i wanted this to be less of a summary and more of an idea that was expressed along in the story. however, doing the latter would involve a lot more scenes of stopping to camp, meeting more npc townspeople, and probably three months worth of the story not going anywhere! yeah, i know you hate it!
so this got turned into something half and half.
As the Grey Wardens moved further away from Ostagar, Alistair’s nightmares seemed to diminish. Yet for Bannon, they only grew worse. Every night, the visions tormented him. Darkspawn hunted him relentlessly, and the unseen Archdemon called to him. People he hated taunted him; people he loved turned on him. They drove him mad, mad with rage. He’d thrash about, screaming in his sleep.
Alistair would try to drag him awake, risking the elf’s fist across his face. The Templar tried switching watches with him, waking him up before the nightmares. But afterward, Bannon would have to return to sleep, knowing the dreaded claws were waiting to seize him.
His lack of restful sleep made him viciously short-tempered. Even Morrigan had to complain to Alistair about it. Bannon turned to drink to help him sleep. Alistair could only watch helplessly as the elf staggered into his tent (rented from Bodahn) and tried to pass out as quickly as possible, perhaps in a stupor so deep, even the dreams couldn’t find him. It didn’t work. And the hangovers didn’t improve his disposition any.
Bannon sat at watch on a large rock near the center of camp. His companions lay sleeping quietly in a circle around the dying fire. The night was black, not a star shone in the sky. The embers cast a red glow. Bannon’s head hurt. He raised his wineskin to wet his throat, but it was empty. Again. Damn.
He looked over his companions, sleeping peacefully. Not a care in the world, no. He did it all. Keep watch, Bannon. Protect us, Bannon. Buy supplies, pitch the tent, find our way, get us money, cook the meals, wash the dishes. What was he, their damned elven servant? He raised his wineskin to wet his throat, but it was empty. Again. Damn.
Damned shems. And damned big, grey, horned stubborn shem, too. They were all alike. Bannon’s head hurt, and it was getting hot. He raised his wineskin to wet his throat, but it was empty. Again. Damn.
He pitched the wineskin to the ground and drew his sword. The metal was soothingly cool to his hand, his forehead. For a moment, anyway. He lowered the blade and started sharpening it. The rhythmic glide of whetstone on steel sounded quietly through the camp.
Bannon looked over at Alistair. The former Templar lay on his back, spawled comfortably, his chest rising and falling slowly. Peacefully. Bannon grit his teeth in jealousy. He had to be careful. The last time Alistair had shaken him awake, the elf’s eyes had snapped open. He recognized Alistair right away, realized where he was. Half a blink later, he’d slugged the shem right in the face. Bannon didn’t think Alistair realized he’d done it on purpose. He was a bit slow. But it had felt so good, unleashing his frustration on the hapless shem. He should do it again.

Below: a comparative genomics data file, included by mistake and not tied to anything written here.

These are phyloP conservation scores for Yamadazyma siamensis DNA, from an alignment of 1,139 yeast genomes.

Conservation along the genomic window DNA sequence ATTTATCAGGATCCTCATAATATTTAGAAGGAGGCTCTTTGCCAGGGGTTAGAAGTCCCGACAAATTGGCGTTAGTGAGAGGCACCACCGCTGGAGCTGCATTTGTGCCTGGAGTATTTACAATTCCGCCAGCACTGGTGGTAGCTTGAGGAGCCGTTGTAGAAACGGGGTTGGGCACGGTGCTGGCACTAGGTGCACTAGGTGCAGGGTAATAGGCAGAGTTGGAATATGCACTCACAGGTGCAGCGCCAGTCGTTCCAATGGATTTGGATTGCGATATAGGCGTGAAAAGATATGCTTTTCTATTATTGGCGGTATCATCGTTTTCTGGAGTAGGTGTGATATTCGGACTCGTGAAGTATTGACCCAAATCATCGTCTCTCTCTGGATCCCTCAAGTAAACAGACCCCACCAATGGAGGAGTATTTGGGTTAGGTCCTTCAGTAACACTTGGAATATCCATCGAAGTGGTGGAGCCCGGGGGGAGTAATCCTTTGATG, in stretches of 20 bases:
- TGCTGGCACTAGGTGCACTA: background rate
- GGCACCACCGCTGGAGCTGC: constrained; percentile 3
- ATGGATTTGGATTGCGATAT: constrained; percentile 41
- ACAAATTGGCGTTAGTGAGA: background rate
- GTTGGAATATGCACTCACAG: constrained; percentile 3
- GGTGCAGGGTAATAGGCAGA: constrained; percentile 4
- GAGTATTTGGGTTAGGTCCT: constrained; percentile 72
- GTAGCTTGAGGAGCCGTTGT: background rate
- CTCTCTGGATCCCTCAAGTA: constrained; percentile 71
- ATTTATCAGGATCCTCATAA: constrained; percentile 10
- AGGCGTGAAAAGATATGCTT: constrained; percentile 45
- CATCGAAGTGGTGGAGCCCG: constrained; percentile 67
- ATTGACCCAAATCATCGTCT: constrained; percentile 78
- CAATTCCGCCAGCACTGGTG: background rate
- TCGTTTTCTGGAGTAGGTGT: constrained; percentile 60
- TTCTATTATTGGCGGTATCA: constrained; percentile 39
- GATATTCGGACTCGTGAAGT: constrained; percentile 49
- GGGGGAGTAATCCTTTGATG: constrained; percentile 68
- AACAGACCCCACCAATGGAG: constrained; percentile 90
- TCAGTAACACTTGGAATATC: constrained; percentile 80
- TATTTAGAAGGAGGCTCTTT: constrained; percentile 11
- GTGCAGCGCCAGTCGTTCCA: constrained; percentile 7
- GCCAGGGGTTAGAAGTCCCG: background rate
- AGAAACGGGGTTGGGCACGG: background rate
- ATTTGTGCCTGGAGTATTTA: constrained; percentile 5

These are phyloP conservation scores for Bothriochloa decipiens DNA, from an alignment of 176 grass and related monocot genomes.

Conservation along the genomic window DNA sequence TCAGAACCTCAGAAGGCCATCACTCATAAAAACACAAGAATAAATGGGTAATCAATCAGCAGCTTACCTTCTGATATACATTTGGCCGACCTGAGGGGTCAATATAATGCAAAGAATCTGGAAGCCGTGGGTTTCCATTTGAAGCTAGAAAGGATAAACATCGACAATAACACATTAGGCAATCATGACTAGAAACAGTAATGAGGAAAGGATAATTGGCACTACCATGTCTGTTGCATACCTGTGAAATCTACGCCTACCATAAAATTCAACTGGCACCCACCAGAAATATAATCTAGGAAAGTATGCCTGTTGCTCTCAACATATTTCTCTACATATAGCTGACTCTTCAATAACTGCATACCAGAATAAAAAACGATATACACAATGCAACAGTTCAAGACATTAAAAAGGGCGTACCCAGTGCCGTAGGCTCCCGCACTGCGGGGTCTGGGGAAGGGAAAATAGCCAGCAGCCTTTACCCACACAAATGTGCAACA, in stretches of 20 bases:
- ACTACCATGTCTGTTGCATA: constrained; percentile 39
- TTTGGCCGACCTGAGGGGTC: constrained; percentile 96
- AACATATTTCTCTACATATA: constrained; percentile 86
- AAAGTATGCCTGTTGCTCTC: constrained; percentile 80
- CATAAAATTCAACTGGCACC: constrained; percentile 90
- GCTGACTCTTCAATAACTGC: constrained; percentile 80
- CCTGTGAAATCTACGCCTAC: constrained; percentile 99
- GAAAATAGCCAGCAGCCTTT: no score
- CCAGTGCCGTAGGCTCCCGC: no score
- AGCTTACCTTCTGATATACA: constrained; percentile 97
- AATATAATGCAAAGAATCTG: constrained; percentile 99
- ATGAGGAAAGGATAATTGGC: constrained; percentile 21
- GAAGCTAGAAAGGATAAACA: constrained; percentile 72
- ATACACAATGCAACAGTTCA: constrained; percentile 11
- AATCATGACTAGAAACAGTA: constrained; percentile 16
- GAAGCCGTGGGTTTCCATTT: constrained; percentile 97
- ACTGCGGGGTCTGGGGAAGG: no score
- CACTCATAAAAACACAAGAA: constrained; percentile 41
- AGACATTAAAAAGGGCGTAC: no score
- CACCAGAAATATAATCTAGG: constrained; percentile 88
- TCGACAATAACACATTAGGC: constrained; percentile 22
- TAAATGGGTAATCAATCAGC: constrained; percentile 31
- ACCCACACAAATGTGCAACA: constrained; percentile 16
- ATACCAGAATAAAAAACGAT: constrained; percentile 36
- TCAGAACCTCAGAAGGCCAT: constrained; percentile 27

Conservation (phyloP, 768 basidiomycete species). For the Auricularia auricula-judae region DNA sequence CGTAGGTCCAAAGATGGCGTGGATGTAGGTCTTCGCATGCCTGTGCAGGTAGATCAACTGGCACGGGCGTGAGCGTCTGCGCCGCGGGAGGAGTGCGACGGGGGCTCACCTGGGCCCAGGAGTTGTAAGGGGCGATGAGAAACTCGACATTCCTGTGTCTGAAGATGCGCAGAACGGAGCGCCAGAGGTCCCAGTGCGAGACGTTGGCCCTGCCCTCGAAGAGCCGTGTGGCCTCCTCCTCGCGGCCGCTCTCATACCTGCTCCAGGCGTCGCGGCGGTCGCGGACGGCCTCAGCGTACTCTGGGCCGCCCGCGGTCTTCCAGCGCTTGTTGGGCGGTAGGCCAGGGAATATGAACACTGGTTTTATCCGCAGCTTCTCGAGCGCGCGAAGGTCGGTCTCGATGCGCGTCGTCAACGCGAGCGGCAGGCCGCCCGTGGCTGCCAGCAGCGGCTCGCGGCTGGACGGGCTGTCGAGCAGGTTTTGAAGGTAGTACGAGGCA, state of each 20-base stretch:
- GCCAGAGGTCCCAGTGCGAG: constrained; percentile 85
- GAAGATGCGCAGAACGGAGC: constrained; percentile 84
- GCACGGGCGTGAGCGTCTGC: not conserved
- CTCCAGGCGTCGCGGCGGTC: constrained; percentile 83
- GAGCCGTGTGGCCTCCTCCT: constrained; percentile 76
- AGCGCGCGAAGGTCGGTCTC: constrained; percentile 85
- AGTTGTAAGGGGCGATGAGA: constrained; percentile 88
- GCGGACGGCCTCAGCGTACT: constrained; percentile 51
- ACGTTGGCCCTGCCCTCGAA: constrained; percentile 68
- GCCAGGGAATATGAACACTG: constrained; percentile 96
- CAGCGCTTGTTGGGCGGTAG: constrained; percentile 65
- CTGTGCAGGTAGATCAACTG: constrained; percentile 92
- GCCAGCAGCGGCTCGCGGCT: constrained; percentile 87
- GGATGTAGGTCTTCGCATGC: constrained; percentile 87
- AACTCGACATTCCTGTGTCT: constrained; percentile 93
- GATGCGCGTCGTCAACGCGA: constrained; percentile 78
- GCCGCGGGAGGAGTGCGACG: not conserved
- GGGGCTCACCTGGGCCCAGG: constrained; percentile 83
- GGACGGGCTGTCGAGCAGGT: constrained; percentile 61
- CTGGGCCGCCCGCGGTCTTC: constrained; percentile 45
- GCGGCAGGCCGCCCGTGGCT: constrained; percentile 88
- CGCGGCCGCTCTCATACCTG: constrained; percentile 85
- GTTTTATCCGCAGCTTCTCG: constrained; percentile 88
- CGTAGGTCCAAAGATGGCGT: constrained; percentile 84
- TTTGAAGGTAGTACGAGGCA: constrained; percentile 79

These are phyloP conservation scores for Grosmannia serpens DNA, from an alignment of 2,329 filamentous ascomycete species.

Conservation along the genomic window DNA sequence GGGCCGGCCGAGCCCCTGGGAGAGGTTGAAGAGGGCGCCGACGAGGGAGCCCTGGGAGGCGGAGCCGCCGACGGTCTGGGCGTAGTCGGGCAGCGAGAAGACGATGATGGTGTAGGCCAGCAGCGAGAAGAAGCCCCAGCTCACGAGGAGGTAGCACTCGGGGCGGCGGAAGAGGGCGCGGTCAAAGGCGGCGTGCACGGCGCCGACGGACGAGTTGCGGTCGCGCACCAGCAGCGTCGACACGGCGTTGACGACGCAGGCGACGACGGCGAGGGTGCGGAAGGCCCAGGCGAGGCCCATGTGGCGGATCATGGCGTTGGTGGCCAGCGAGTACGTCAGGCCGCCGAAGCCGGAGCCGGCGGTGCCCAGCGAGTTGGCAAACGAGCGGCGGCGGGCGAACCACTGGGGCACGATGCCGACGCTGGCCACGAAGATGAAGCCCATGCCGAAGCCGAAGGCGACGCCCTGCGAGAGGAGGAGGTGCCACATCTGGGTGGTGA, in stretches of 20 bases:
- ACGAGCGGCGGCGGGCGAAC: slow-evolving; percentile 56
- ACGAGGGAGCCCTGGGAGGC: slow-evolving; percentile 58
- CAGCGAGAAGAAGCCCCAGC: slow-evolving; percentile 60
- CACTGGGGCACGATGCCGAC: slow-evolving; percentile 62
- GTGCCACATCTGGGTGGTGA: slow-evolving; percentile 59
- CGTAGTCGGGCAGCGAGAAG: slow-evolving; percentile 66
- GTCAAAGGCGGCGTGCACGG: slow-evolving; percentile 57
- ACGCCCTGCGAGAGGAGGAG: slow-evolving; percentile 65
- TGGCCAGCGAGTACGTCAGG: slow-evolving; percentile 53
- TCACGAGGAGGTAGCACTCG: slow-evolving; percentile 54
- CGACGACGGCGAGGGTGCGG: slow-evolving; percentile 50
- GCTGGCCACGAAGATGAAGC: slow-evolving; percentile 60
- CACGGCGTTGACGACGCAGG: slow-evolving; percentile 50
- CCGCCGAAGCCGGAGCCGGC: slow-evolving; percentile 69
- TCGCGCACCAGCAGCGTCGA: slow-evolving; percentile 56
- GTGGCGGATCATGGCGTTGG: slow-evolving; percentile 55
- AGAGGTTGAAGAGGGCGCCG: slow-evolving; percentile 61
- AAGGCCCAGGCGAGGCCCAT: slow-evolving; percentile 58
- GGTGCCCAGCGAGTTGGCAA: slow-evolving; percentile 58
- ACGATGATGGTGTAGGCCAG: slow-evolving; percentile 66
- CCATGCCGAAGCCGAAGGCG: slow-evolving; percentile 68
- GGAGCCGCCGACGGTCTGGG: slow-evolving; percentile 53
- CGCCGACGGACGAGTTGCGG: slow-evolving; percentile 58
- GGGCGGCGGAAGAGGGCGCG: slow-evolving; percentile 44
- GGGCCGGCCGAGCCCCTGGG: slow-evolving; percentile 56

Bannon froze. His head snapped up. There was a faint sussuration at the camp’s perimeter. As if something large but infinitely stealthy circled them. Bannon didn’t sense anything. No darkspawn. The air was just getting hotter, growing redder from the smouldering embers of the fire.
Bannon found himself standing over Alistair, looking down at the sleeping human. His constant, nagging companion. I can’t lead, I can’t cook, I can’t count. I can’t make any decisions. Help, I can’t tie my bootlaces by myself. Slugging the whining shem had felt really good. But not as good as this.
Bannon rammed his sword down, punching the blade through Alistair’s unprotected chest. The human twitched once, then his last breath escaped him with a small wheeze. Blood spread out from the body in a dark pool, glinting red in the crimson light.
Then his heart started hammering. He looked over at Morrigan’s sleeping form. No no no no, NO! The witch would kill him, could kill him with a snap of her fingers! Bannon lunged and thrust his sword into her soft body. She jerked, a gasp bringing a spatter of blood to her lips. Her body collapsed back with a thump.
That had been a bit noisier than Alistair’s death. Leliana and the qunari began to stir. No no no no, NO! Sten was much bigger than he was, he could crush Bannon in his bare hands! The elf sprang at the qunari and started hacking desperately at the tough hide. The blade jarred against thick bones as Sten raised his arms to fend off the blows.
“Bannon, what are you doing?” Leliana screamed. “Stop it! Stop!”
His blood burning, his head splitting, he couldn’t stop. He had to fight for his life. Bile rose in his stomach as the darkness came to life around the camp. Bannon roared in triumph. His brothers would save him!
No! Darkspawn inundated the camp. They’d rip him to shreds! Claws tore into him, and he screamed….